When I was 12, I was given a Raspberry Pi. For the first couple of days, it was really fun. After I had browsed the web for a while and played a bit of Minecraft, it sat in it’s box for a few months. I really had no idea what to do with it. That was until I discovered that I could build a website with it.
I have a bit of a complex set up with all my sites and services, mainly due to using a multitude of different tools and languages to deploy different things. Currently, I have one main OVH server which most of my stuff is hosted on, including different database engines, Node.js and PHP apps.
Although the PiGlow visualisation of CPU usage was pretty, we reckoned we could go a couple of steps further and integrate a much more complete tangible solution – a hardware-driven load monitor dashboard.
Made of cardboard.
This was to be driven by two high torque servos (Ben had them lying around) which would rotate according to whichever performance indicator we chose. Servos are not, of course, very good pointers so with a trusty craft knife to the fore we re-purposed some Pi packaging into a cardboard user interface.
A couple of weeks ago, a friend of mine reminded me about Docker. Docker is a containerisation platform which allows you to deploy different systems very quickly and efficiently on the same host machine. Not only that, you can put several Docker hosts together in order to create a swarm. It’s like VMs, but cooler.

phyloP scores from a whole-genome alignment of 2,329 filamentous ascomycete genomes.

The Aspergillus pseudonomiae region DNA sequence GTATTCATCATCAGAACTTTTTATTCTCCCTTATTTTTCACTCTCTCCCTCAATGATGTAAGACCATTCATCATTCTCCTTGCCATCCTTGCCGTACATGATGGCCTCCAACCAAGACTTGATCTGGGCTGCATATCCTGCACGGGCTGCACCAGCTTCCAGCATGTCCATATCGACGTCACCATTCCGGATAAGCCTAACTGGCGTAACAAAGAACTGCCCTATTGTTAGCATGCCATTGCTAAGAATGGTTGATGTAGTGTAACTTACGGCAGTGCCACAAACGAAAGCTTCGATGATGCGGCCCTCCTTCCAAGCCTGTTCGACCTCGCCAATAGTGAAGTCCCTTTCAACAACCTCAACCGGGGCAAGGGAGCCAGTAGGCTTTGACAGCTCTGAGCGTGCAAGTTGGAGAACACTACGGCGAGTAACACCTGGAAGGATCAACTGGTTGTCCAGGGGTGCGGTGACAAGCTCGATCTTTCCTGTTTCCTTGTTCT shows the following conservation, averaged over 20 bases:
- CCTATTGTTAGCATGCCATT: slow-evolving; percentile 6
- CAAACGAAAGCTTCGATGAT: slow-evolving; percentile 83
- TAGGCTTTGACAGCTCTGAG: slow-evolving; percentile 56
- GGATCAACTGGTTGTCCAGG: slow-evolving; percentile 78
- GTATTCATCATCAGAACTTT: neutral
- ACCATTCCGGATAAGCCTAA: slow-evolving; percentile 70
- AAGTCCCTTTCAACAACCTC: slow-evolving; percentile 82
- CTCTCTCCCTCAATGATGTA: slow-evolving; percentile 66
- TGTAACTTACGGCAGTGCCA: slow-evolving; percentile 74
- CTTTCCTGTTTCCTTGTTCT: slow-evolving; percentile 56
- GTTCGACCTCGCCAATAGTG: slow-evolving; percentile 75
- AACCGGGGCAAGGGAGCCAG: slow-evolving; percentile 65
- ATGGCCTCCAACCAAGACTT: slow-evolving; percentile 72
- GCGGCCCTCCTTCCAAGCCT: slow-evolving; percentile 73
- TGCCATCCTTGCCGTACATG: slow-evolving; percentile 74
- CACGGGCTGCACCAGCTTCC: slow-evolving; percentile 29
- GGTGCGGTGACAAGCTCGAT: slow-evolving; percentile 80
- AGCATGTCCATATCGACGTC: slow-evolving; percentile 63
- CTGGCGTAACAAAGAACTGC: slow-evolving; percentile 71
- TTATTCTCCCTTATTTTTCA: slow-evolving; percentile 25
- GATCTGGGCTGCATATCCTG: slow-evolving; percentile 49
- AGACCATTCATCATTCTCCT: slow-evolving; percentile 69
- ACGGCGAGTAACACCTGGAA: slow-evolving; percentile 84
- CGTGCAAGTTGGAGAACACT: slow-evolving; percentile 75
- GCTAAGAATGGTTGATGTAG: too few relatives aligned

I recently undertook the expedition phase of my Gold Duke of Edinburgh in a Canadian open canoe. The team and I paddled from just outside Thetford all the way down to Cambridge on the River Thet, the Little Ouse, the Great Ouse and finally, the Cam.
For the expedition, we needed to have an “aim”. This could be anything from photographing the team at checkpoints to measuring the water PH levels. My team opted to photograph wildlife along the way and due to this, I took along my Nikon Coolpix P610 because it featured GPS – something I thought would be useful when it came to showing where the photos were taken! The camera also had a “logging” mode which allowed logging of it’s location, speed and altitude, every
n number of seconds for
x amount of time. I set it to every 30s for 12 hours each morning before we left so that I could see our precise route.